The discus, Symphysodon spp., has been popular...

The discus, Symphysodon spp., has been popular among aquarium enthusiasts. (Photo credit: Wikipedia)

Over the last few days, there are some things I’ve learned are absolute requirements for keeping discus.  The first thing, and probably the most important, is to have a quarantine/hospital tank.  Period.  There’s no way around this and if you don’t use one you are destined for difficulties.

The second most-important thing I’ve learned is – YOU MUST AGE YOUR WATER.  Again, there’s no way around this.  If you don’t have an R/O (reverse osmosis) unit or your tank is too large to reasonably purchase R/O water, you must age it.  If you go about doing the regular 50% water changes as recommended for these wonderful fish, and you don’t use R/O or age your water, you will most likely kill your livestock…  Here’s why.

Like a lot of people, I live in a large city (over 2 million) and our water is balls deep in chlorine and chloramine.  I tested the water out-of-the-tap using my API master kit, and the pH was so ridiculous, it surpassed the readout range for the high-range pH test.  It took a double dose (10 gallon treatment for 5 gallons of water) of pH reducer to even make the change in pH register on the test kit.  The pH kit maxes out at 8.8 –  It’s insane.

The pH of the aged water in my aquarium sits at about 7.2, which means there’s an overnight reduction in pH by AT LEAST 1.6 points.  I’ve found information that suggests hobbyists keep their discus in pH that ranges from 6.0 to 8.0 and they do fine.  But even if you keep a higher pH, the constant fluctuation due to regular water changes will kill… or lead to weakened immune systems and the subsequent disease will kill.  Either way, it’s lethal.

Water Colour

Water Colour (Photo credit: @Doug88888)

If you’re like me, the prospect of aging water seemed overwhelming.  With a 90 gallon tank, it seemed ridiculous to have 45 gallons of water just lying around my apartment.  I had decided it would come down to purchasing a 45 gallon fish tank simply to age my water, or keep 9, 5-gallon buckets laying around.  Both ideas seemed absurd, but since I already have the discus there didn’t seem to be much choice… until I called Midwest Reefs.

The guy on the phone recommended a large, watertight trash can.  It was pure freaking genius.  I got in my car and went to my nearest walmart and bought a 35 gallon Rubbermaid trash can.  Boom.  Water aging container.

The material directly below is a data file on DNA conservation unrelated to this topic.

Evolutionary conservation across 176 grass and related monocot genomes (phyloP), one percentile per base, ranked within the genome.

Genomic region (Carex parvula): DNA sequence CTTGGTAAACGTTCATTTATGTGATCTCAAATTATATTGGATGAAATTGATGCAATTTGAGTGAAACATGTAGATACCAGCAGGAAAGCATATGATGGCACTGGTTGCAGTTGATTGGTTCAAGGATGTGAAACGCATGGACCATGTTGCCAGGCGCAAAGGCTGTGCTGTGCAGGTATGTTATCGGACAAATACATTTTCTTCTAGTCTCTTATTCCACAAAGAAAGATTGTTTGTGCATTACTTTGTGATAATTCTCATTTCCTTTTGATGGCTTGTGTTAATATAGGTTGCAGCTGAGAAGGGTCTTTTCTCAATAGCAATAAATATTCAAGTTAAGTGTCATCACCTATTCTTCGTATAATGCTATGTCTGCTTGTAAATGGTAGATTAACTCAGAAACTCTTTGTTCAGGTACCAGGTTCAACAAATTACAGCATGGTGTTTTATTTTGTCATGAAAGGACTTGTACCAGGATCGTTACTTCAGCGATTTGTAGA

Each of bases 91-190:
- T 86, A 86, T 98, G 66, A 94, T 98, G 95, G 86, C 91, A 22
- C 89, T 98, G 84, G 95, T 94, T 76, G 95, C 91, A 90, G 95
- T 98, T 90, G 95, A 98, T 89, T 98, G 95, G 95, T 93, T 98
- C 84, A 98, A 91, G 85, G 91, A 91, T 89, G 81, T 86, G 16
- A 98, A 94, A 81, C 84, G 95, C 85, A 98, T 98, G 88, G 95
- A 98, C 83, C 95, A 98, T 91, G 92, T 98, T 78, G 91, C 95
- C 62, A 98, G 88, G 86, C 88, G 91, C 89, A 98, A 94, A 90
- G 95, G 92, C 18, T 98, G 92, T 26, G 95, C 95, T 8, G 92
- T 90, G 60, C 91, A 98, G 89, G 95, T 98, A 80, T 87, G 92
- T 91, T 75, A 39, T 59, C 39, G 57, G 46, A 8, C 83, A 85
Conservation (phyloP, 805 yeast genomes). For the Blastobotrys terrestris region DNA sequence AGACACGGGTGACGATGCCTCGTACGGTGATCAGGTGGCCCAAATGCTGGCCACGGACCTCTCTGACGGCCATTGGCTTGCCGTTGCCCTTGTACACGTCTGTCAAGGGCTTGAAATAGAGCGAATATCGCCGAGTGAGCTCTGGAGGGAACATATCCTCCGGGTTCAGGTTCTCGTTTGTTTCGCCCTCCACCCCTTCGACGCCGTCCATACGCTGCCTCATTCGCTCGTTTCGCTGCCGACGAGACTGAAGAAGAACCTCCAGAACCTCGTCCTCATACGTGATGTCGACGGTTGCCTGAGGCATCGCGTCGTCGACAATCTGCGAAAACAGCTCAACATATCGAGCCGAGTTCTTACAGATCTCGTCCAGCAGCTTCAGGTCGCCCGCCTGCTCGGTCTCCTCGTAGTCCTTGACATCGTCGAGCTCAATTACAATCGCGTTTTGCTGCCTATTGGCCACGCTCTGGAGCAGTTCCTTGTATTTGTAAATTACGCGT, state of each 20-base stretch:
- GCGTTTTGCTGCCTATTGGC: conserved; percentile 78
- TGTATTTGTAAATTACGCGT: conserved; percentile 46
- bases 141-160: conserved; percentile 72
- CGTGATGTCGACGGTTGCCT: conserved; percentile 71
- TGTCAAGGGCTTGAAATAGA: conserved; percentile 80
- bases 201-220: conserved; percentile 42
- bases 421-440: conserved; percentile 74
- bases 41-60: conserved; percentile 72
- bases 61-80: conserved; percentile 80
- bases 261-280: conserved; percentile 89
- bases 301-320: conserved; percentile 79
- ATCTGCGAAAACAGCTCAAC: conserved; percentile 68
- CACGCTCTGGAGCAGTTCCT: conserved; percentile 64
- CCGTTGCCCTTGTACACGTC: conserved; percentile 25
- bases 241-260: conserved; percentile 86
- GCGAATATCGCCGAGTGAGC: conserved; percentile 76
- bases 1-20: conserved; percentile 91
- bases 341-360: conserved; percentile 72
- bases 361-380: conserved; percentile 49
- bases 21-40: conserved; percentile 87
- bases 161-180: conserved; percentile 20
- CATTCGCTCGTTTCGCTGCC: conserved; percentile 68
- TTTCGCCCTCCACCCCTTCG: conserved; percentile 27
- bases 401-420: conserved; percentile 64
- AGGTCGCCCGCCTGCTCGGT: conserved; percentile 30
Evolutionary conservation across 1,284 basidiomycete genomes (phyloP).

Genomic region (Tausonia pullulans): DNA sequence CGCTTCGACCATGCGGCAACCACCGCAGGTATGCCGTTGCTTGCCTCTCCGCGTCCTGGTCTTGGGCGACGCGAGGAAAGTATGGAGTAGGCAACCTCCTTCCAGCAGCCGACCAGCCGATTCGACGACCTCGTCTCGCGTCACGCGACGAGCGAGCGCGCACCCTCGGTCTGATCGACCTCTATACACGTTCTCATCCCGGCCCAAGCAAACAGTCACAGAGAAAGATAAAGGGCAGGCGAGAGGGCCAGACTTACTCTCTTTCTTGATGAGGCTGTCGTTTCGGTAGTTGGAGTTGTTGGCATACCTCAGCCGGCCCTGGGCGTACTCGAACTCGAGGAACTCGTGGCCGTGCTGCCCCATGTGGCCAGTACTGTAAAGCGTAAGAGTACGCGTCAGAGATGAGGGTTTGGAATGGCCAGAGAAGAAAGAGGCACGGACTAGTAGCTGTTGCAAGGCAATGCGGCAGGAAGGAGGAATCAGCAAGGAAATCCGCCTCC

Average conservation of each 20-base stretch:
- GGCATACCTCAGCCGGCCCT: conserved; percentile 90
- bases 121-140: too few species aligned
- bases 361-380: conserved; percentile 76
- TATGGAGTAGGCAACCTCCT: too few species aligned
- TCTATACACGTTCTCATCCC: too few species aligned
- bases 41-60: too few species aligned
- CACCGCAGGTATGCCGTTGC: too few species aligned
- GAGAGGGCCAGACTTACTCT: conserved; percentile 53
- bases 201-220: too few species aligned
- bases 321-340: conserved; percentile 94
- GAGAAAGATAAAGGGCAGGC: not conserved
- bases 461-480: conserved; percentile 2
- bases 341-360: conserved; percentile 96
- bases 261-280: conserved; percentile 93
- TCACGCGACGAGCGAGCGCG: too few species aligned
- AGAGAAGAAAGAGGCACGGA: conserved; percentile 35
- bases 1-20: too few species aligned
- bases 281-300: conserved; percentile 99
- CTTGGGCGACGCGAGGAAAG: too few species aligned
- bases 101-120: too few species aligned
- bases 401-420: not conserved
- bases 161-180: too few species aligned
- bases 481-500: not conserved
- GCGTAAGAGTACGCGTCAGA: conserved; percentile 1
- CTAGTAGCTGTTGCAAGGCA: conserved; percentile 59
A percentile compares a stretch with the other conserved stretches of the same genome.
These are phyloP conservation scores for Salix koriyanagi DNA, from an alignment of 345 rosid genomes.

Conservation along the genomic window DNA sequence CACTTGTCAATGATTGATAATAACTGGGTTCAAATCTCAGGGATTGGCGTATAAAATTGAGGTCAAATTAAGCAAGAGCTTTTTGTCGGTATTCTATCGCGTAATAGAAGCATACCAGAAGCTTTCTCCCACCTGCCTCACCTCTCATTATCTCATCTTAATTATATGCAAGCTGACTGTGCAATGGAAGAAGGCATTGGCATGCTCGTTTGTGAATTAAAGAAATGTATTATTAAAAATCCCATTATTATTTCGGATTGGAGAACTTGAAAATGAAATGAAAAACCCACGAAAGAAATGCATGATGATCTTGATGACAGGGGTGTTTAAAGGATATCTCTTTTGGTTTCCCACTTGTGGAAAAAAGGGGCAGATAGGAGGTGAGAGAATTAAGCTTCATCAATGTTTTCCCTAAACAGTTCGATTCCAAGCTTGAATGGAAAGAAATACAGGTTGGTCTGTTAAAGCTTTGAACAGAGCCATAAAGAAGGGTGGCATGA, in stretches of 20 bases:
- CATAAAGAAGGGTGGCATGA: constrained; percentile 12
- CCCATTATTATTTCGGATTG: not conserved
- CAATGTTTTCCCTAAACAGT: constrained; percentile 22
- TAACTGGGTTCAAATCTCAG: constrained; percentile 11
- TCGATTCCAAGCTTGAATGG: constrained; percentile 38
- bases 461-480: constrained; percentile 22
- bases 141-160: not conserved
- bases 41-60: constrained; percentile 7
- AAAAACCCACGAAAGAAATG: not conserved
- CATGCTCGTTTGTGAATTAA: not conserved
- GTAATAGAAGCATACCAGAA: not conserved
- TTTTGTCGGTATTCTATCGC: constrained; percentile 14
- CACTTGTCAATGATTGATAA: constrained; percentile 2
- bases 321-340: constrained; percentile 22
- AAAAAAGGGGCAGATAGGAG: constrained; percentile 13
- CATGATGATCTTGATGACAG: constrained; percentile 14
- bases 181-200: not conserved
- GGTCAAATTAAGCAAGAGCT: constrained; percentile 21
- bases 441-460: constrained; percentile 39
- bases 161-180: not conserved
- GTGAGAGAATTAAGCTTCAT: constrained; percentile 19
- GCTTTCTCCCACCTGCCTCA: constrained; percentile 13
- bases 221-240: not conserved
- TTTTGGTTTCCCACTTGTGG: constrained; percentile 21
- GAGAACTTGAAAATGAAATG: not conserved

With an aging container it’s much much easier to add treatments for chlorine, chloramine, salts, and whatever else you might need.  Stick a bubblestone in it, let it sit for 24 hours to release the chemicals from any municipal water treatments, and to allow the pH to drop to it’s natural state.  Then add your pH adjustments (if any), and add to the tank.  If your fish require a water temp higher than most room temperatures (such as discus), you’ll certainly want to add a water heater to the aging container.

Now, on to the disease with which I’m currently struggling. . . . .

Discus

Discus (Photo credit: niomix2008)

Here’s a word you need to add to your fish tank vocabulary,  “PraziPro”.  It comes highly recommended by discus enthusiasts, and covers the gamut of discus parasitic issues like, flukes, tapeworm, flatworms and turbellarians.  It’s a little pricey, but in the end it’s much cheaper than replacing your discus, (same thing goes for the hospital/quarantine tank).  Make sure you read the instructions oh so thoroughly.  That’s the third most-important thing.  Always read the directions thoroughly.  This stuff is supposed to make magic happen in about a week. . . I’ll start treatment tomorrow.  It requires a large water change before treatment, and my new water is currently aging in my handy trash bucket.  If this treatment doesn’t cure what ails him, I’ll probably end up euthanizing it.  I hate taking a life (even that of a fish), but it comes down to one simple rule… the needs of the many outweigh the needs of the few.  It will be much cheaper to replace one discus, than to replace all four when they too become infected.

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